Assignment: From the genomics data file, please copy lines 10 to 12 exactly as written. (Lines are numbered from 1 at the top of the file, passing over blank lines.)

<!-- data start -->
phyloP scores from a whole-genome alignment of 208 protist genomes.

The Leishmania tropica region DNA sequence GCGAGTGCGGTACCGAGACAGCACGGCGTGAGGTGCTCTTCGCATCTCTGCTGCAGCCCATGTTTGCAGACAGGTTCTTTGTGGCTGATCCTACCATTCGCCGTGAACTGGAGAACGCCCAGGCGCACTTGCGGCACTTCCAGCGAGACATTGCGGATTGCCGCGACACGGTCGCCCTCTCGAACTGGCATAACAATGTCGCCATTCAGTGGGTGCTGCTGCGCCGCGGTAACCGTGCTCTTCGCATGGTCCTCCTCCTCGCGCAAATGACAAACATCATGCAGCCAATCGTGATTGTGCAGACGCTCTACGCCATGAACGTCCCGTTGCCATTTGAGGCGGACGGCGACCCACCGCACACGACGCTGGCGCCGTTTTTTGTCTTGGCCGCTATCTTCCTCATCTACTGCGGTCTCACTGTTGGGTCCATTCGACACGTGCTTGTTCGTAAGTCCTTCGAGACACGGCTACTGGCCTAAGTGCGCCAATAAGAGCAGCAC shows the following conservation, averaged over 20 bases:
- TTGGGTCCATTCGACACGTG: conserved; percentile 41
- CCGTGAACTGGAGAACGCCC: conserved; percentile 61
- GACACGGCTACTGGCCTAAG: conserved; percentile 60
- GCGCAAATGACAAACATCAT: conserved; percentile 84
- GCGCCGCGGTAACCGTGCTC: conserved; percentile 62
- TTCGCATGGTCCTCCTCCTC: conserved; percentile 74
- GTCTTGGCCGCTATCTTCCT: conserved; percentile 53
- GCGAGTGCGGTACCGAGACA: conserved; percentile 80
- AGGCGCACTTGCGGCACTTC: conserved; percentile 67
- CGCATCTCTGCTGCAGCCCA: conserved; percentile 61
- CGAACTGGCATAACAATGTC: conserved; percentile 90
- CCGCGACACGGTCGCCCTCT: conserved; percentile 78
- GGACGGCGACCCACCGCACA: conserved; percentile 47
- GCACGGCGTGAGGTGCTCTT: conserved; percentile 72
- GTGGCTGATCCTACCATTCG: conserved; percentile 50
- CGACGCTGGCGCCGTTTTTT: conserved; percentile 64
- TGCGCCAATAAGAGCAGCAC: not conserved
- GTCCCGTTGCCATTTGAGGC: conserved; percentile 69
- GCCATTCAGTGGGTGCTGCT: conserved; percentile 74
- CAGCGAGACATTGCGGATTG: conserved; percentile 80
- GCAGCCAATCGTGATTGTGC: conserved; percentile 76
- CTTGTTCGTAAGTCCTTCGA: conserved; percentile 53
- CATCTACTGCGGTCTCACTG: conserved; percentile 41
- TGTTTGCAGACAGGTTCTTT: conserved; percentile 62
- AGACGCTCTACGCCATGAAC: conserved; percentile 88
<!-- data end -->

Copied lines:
- GCGAGTGCGGTACCGAGACA: conserved; percentile 80
- AGGCGCACTTGCGGCACTTC: conserved; percentile 67
- CGCATCTCTGCTGCAGCCCA: conserved; percentile 61